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Fuel-efficient AWD or 4WD wagon or compact SUV for rural living, with good ground clearance

The Right Car for Me | TrueDelta

A member in Washington, United States

I'm considering a Honda CR-V, because my 2001 CR-V gave me 13 entirely trouble-free years until a recent A/C system failure that is not reparable. Now I have to live without A/C or get a different car. I'm shopping the CR-V again, along with Toyota Highlander and Subaru Outback. I lean toward Toyota and Honda because I have had great experiences reliability-wise from both of those makes (Hubby's 1992 Toyota pickup is still going strong but is not our going-to-town or long-trips vehicle.) Subaru is popular where I live but I don't know about its reliability. I currently drive a manual transmission and am sorry to see that most of the vehicles in the CR-V's class no longer offer this option (it's not a requirement for me, but certainly a preference). AWD or 4WD is a must where I live, and ground clearance is important because I have a long driveway and live in an area that gets a lot of snow. (It seems like the 2014 CR-V has lower clearance than my 2001: only 6.3 inches vs. 8.1 inches, which is a considerable difference.) I have a teardrop trailer that weighs 1,100 pounds with no gear, so I need to be able to tow it (I haven't towed it with my current CR-V but I'm pretty sure that any of these vehicles would be capable of towing this relatively small trailer). Price is not a huge consideration except that I don't want to spend on bells and whistles like sunroofs and fancy electronic systems. Oh, and I want something that either comes with roof rails or can be fitted with them to accommodate my Yakima rack (for occasions when I want to bring my kayaks or bikes along on a trip). I do a lot of backcountry driving, so reliability/durability is #1 concern for me and I want a vehicle that has some off-road-type capability but NOT so that I can use it as a toy for recreational vandalism of public lands. I am a practical-minded person and the CR-V has been a very practical car for me: gets around well on bad roads and in bad weather, carries at least 4 adults quite comfortably, and has room for a big dog in the back.

Preferred Bodystyle(s): Coupe

Car Needs: Family transporter

Need minimum of 4 seats

Will consider both new and used cars
Maximum mileage: 50000
Maximum age: 5 years

Maximum price: US $ 35000

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Response from samuel.bethune

8:41 pm August 10, 2014

My daughter has a Honda Element and if you can find a good low mileage model on the used market that would be my recommendation. The Element is available with a manual transmission and has the same 4WD system as your CR-V. They only went out of production a few years ago so you still may be able to find a good used one. The manual transmission model might be harder to find because it took the dealer a while to locate one for my daughter when she bought it new. The Subaru Forrester and Toyota RAV4 are also good choices with great reliability records. I don't know if the Subaru is available with a manual but I know the Toyota is not. I'd drive both before buying as I've heard that Forresters are underpowered. Hope this helps.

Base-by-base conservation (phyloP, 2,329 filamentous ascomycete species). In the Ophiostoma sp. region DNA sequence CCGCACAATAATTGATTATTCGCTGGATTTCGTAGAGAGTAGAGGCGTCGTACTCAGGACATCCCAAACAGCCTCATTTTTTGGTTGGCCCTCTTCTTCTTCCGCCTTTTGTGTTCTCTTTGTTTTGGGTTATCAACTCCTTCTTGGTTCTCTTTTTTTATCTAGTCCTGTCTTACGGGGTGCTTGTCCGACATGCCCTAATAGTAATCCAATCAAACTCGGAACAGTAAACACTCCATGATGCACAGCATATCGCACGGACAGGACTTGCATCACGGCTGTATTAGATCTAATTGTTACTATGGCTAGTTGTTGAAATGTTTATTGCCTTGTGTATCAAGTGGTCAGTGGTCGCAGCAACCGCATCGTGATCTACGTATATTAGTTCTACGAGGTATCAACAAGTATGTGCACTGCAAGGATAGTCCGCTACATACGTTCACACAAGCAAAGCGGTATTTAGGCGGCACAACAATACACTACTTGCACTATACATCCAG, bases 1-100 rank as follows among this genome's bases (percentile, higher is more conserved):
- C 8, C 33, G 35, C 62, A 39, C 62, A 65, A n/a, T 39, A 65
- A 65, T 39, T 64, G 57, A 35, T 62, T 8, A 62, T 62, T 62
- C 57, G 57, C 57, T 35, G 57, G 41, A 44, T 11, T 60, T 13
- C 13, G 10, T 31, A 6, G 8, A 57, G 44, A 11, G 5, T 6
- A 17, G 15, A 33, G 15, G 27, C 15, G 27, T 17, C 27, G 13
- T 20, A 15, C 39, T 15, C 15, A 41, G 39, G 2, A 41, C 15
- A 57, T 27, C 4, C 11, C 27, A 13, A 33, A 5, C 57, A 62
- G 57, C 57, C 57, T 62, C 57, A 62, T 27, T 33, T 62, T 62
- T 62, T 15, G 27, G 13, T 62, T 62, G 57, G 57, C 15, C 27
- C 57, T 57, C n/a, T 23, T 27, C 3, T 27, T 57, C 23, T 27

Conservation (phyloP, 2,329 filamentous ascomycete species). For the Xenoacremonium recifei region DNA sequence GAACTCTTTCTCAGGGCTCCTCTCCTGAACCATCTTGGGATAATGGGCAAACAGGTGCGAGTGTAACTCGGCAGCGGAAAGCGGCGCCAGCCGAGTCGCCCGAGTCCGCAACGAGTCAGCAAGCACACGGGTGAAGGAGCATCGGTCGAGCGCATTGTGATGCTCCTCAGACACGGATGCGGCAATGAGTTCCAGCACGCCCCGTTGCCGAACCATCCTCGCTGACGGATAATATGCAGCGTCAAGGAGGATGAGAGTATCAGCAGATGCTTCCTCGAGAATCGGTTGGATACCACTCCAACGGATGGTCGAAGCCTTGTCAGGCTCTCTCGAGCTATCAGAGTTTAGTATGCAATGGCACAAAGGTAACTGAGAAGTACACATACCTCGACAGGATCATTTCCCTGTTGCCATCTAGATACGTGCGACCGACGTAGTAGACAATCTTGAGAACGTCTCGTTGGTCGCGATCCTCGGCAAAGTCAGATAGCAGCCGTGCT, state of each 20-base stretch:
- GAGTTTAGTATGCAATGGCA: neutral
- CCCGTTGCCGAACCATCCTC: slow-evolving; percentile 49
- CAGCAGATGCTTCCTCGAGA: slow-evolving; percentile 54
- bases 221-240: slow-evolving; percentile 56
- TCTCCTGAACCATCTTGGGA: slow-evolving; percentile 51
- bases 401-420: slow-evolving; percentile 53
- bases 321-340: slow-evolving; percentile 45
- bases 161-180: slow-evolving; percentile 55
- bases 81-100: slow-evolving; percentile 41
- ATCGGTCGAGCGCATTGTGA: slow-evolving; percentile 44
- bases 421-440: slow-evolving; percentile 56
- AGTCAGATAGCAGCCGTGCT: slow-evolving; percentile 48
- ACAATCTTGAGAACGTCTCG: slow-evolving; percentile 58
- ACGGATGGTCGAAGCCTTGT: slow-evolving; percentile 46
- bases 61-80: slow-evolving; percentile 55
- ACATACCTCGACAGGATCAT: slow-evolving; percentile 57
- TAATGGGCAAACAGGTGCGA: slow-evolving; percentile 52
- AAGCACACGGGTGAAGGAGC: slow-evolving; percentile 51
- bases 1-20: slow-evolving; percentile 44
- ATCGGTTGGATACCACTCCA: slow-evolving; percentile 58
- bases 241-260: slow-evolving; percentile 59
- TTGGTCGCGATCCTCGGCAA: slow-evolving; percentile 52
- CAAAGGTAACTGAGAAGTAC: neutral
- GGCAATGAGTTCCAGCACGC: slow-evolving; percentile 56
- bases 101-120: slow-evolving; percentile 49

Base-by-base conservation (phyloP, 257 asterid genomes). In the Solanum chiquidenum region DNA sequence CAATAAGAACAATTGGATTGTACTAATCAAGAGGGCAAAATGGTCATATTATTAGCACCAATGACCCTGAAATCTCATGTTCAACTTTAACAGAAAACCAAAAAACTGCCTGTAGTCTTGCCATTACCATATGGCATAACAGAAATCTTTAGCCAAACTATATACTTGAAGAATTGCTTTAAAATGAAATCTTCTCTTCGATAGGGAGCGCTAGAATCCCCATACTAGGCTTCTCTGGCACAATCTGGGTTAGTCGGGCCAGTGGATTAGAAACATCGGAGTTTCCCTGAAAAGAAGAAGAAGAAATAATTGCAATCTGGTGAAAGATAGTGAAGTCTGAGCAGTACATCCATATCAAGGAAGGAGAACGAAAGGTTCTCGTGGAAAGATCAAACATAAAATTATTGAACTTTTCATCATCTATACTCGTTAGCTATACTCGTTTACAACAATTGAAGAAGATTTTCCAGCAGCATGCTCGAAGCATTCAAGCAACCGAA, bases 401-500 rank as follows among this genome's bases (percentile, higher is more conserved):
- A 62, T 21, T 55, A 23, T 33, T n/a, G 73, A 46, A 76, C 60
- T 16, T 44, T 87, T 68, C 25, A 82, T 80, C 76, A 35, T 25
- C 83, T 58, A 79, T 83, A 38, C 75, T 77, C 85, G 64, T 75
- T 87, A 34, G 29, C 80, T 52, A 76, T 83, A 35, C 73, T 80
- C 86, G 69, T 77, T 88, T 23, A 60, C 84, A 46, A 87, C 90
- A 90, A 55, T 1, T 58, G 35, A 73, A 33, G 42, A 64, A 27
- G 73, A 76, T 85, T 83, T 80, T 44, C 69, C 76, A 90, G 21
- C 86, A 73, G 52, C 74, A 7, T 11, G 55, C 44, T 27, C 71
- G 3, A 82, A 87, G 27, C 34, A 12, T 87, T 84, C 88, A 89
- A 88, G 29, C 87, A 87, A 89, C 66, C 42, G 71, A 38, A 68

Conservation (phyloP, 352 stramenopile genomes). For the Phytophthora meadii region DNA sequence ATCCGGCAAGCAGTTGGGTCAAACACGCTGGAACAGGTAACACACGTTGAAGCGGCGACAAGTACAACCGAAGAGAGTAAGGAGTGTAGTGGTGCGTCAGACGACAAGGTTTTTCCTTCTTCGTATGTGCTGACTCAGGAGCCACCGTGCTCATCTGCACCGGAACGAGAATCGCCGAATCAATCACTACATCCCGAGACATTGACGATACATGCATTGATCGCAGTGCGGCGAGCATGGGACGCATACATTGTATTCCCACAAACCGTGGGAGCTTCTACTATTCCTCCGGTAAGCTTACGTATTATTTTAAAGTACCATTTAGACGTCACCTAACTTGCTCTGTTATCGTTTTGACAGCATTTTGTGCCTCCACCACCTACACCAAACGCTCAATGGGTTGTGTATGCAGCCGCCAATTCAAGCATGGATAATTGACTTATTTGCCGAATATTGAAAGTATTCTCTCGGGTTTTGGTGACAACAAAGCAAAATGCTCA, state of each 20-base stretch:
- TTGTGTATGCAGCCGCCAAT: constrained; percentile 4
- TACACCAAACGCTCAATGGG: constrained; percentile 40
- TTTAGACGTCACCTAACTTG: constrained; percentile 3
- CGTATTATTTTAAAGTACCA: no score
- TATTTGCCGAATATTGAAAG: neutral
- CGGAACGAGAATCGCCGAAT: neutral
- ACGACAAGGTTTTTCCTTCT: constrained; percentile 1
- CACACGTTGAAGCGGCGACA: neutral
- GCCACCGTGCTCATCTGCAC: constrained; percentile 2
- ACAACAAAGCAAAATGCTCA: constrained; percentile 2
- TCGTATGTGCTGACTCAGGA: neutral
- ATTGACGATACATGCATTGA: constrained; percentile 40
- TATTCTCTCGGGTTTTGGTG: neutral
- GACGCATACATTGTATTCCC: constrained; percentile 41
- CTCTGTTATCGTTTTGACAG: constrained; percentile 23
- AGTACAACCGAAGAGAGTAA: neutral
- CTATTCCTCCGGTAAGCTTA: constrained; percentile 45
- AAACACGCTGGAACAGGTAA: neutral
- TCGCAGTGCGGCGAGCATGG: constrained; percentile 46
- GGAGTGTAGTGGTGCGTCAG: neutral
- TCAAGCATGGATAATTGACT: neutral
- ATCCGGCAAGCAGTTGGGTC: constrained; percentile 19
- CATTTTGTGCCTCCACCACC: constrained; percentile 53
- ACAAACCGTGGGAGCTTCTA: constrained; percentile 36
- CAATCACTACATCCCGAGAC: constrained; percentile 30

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Honda Element
Subaru Forester
Toyota RAV4

Response from samuel.bethune

12:06 am August 11, 2014

Thanks, Samuel. Perhaps I overstated my preference for a manual transmission, which would rule out too many otherwise eligible vehicles.

My brother had an Element for a few years, and it was great as a cargo carrier (bikes etc.) but not so great for back-seat passengers or for towing. And his fuel economy wasn't as good as my older CRV.

RAV4 is a possibility for me, although my recollection is that it is somewhat less spacious than the CRV, but at the same price point. I'll definitely check it out again, though. I may take another look at the Forester too (last time around, the front passenger legroom was unacceptable to my tall husband) but I'm not sure what it offers over the Outback except perhaps a higher seating position and a deeper cargo space (which my dog might appreciate more than a wagon back).


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Response from samuel.bethune

12:07 am August 11, 2014

Oh, and did I mention that the Element is ugly? Not that I'm buying for looks. I'm just sayin'.


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Response from mkaresh

2:08 pm August 13, 2014

Subaru's reputation for reliability is largely based on how they hold up for the first 100,000 miles. After that point they can get expensive.

It is still possible to get the Forester with a manual. The Outback could be bought with a manual through 2014. With the 2015 update the manual has been dropped.

Subaru's all-wheel-drive system operates continuously, which can enhance stability on slick roads.

The Highlander is a much larger, heavier vehicle.

The Mazda CX-5 might be worth a look. A manual is available, though only with the smaller of two engines.

Personally, I don't care for the styling or handling of the CR-V, but they are roomy, practical, and extremely reliable.


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Subaru Forester
Mazda CX-5
Honda CR-V
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